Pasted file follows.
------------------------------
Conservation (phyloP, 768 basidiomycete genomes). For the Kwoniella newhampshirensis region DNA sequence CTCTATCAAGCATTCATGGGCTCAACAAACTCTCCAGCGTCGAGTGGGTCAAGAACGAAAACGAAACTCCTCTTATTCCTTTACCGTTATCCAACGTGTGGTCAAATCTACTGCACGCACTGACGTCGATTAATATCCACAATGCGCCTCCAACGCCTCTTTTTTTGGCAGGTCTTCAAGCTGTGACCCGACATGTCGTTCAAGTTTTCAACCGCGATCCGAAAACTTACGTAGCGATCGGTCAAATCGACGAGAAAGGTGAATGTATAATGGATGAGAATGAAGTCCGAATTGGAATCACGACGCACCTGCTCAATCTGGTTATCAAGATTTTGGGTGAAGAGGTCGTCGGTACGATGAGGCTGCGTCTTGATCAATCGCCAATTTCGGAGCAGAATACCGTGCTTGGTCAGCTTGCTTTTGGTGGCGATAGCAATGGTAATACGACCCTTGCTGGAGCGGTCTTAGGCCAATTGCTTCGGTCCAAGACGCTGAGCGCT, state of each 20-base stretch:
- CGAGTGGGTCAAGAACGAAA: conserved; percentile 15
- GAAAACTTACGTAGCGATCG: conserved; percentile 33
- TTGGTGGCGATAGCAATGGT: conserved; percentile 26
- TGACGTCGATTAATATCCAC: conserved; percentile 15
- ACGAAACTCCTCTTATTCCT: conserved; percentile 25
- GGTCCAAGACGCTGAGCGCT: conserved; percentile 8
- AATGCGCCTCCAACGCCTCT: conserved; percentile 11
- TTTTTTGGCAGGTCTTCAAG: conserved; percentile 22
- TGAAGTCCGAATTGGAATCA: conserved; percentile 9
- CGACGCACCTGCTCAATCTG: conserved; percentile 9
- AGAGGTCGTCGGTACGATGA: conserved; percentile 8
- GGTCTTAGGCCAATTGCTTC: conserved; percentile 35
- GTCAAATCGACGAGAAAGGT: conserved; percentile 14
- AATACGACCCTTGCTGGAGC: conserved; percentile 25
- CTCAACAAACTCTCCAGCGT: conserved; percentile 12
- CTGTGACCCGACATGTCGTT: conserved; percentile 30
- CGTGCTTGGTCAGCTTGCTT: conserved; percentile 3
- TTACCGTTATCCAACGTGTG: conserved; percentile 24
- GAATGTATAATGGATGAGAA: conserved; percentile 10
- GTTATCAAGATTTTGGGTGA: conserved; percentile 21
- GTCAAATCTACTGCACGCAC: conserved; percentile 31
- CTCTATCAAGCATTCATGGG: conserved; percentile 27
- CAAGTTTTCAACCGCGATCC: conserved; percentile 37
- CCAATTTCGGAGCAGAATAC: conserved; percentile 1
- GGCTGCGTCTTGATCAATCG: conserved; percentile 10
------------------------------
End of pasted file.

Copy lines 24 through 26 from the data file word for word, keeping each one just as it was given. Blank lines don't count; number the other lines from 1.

- CAAGTTTTCAACCGCGATCC: conserved; percentile 37
- CCAATTTCGGAGCAGAATAC: conserved; percentile 1
- GGCTGCGTCTTGATCAATCG: conserved; percentile 10